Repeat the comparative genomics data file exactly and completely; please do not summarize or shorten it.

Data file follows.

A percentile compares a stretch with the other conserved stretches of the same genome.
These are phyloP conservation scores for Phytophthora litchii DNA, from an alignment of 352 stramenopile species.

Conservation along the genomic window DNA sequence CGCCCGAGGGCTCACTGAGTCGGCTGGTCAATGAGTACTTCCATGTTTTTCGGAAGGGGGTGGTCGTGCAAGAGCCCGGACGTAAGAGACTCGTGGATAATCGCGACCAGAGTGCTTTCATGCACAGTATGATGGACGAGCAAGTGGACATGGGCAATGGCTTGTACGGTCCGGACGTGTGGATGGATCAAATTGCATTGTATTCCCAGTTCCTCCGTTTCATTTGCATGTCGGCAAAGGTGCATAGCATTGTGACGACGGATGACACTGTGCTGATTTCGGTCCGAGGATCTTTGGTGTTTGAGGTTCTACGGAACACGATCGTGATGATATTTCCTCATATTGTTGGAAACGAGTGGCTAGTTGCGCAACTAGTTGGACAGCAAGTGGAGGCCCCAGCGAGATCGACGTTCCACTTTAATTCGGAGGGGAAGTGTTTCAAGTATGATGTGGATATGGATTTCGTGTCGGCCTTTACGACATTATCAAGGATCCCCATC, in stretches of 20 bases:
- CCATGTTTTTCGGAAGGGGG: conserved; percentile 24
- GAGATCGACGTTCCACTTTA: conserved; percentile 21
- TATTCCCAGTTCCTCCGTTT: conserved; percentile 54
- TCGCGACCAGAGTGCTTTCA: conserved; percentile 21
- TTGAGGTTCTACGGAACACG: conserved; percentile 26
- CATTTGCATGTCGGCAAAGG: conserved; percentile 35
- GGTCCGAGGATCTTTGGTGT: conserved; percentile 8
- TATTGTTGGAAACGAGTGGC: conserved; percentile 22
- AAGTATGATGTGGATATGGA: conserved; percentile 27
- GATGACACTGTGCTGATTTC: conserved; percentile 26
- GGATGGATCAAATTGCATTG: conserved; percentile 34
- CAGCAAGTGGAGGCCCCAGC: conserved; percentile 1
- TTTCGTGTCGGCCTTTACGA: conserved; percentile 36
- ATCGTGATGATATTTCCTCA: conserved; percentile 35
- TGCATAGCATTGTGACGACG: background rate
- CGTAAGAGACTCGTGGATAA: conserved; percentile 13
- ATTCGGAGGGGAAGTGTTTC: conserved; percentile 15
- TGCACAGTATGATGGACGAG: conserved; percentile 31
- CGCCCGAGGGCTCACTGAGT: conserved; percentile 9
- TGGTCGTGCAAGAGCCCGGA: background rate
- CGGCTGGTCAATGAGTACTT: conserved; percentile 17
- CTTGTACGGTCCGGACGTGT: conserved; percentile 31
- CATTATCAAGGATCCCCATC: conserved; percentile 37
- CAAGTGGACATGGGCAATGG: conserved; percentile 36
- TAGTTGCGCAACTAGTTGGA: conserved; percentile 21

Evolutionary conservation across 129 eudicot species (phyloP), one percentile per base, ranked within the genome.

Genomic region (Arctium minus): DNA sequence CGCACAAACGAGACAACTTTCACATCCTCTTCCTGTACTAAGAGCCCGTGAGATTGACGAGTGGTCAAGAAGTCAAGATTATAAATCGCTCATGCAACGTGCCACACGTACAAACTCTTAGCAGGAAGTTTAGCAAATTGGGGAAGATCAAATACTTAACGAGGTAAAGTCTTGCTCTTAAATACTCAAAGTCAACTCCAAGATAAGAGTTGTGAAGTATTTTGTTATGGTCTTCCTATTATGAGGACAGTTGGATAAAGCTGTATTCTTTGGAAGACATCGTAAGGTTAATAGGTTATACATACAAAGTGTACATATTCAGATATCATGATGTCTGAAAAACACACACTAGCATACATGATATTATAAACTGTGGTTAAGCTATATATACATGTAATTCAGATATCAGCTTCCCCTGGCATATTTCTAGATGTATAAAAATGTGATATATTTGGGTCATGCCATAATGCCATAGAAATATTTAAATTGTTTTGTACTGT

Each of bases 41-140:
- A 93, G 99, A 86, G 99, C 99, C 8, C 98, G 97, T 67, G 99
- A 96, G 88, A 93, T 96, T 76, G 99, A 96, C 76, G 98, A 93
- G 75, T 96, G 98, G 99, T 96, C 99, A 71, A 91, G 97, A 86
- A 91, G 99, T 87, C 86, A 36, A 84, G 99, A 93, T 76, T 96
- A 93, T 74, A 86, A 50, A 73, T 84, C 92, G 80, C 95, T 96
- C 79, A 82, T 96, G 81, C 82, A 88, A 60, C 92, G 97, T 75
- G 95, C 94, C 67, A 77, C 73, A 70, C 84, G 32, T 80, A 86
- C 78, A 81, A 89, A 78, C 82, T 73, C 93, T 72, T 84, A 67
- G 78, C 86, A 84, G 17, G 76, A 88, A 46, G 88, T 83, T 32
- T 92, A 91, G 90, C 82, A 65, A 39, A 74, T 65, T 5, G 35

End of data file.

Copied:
A percentile compares a stretch with the other conserved stretches of the same genome.
These are phyloP conservation scores for Phytophthora litchii DNA, from an alignment of 352 stramenopile species.

Conservation along the genomic window DNA sequence CGCCCGAGGGCTCACTGAGTCGGCTGGTCAATGAGTACTTCCATGTTTTTCGGAAGGGGGTGGTCGTGCAAGAGCCCGGACGTAAGAGACTCGTGGATAATCGCGACCAGAGTGCTTTCATGCACAGTATGATGGACGAGCAAGTGGACATGGGCAATGGCTTGTACGGTCCGGACGTGTGGATGGATCAAATTGCATTGTATTCCCAGTTCCTCCGTTTCATTTGCATGTCGGCAAAGGTGCATAGCATTGTGACGACGGATGACACTGTGCTGATTTCGGTCCGAGGATCTTTGGTGTTTGAGGTTCTACGGAACACGATCGTGATGATATTTCCTCATATTGTTGGAAACGAGTGGCTAGTTGCGCAACTAGTTGGACAGCAAGTGGAGGCCCCAGCGAGATCGACGTTCCACTTTAATTCGGAGGGGAAGTGTTTCAAGTATGATGTGGATATGGATTTCGTGTCGGCCTTTACGACATTATCAAGGATCCCCATC, in stretches of 20 bases:
- CCATGTTTTTCGGAAGGGGG: conserved; percentile 24
- GAGATCGACGTTCCACTTTA: conserved; percentile 21
- TATTCCCAGTTCCTCCGTTT: conserved; percentile 54
- TCGCGACCAGAGTGCTTTCA: conserved; percentile 21
- TTGAGGTTCTACGGAACACG: conserved; percentile 26
- CATTTGCATGTCGGCAAAGG: conserved; percentile 35
- GGTCCGAGGATCTTTGGTGT: conserved; percentile 8
- TATTGTTGGAAACGAGTGGC: conserved; percentile 22
- AAGTATGATGTGGATATGGA: conserved; percentile 27
- GATGACACTGTGCTGATTTC: conserved; percentile 26
- GGATGGATCAAATTGCATTG: conserved; percentile 34
- CAGCAAGTGGAGGCCCCAGC: conserved; percentile 1
- TTTCGTGTCGGCCTTTACGA: conserved; percentile 36
- ATCGTGATGATATTTCCTCA: conserved; percentile 35
- TGCATAGCATTGTGACGACG: background rate
- CGTAAGAGACTCGTGGATAA: conserved; percentile 13
- ATTCGGAGGGGAAGTGTTTC: conserved; percentile 15
- TGCACAGTATGATGGACGAG: conserved; percentile 31
- CGCCCGAGGGCTCACTGAGT: conserved; percentile 9
- TGGTCGTGCAAGAGCCCGGA: background rate
- CGGCTGGTCAATGAGTACTT: conserved; percentile 17
- CTTGTACGGTCCGGACGTGT: conserved; percentile 31
- CATTATCAAGGATCCCCATC: conserved; percentile 37
- CAAGTGGACATGGGCAATGG: conserved; percentile 36
- TAGTTGCGCAACTAGTTGGA: conserved; percentile 21

Evolutionary conservation across 129 eudicot species (phyloP), one percentile per base, ranked within the genome.

Genomic region (Arctium minus): DNA sequence CGCACAAACGAGACAACTTTCACATCCTCTTCCTGTACTAAGAGCCCGTGAGATTGACGAGTGGTCAAGAAGTCAAGATTATAAATCGCTCATGCAACGTGCCACACGTACAAACTCTTAGCAGGAAGTTTAGCAAATTGGGGAAGATCAAATACTTAACGAGGTAAAGTCTTGCTCTTAAATACTCAAAGTCAACTCCAAGATAAGAGTTGTGAAGTATTTTGTTATGGTCTTCCTATTATGAGGACAGTTGGATAAAGCTGTATTCTTTGGAAGACATCGTAAGGTTAATAGGTTATACATACAAAGTGTACATATTCAGATATCATGATGTCTGAAAAACACACACTAGCATACATGATATTATAAACTGTGGTTAAGCTATATATACATGTAATTCAGATATCAGCTTCCCCTGGCATATTTCTAGATGTATAAAAATGTGATATATTTGGGTCATGCCATAATGCCATAGAAATATTTAAATTGTTTTGTACTGT

Each of bases 41-140:
- A 93, G 99, A 86, G 99, C 99, C 8, C 98, G 97, T 67, G 99
- A 96, G 88, A 93, T 96, T 76, G 99, A 96, C 76, G 98, A 93
- G 75, T 96, G 98, G 99, T 96, C 99, A 71, A 91, G 97, A 86
- A 91, G 99, T 87, C 86, A 36, A 84, G 99, A 93, T 76, T 96
- A 93, T 74, A 86, A 50, A 73, T 84, C 92, G 80, C 95, T 96
- C 79, A 82, T 96, G 81, C 82, A 88, A 60, C 92, G 97, T 75
- G 95, C 94, C 67, A 77, C 73, A 70, C 84, G 32, T 80, A 86
- C 78, A 81, A 89, A 78, C 82, T 73, C 93, T 72, T 84, A 67
- G 78, C 86, A 84, G 17, G 76, A 88, A 46, G 88, T 83, T 32
- T 92, A 91, G 90, C 82, A 65, A 39, A 74, T 65, T 5, G 35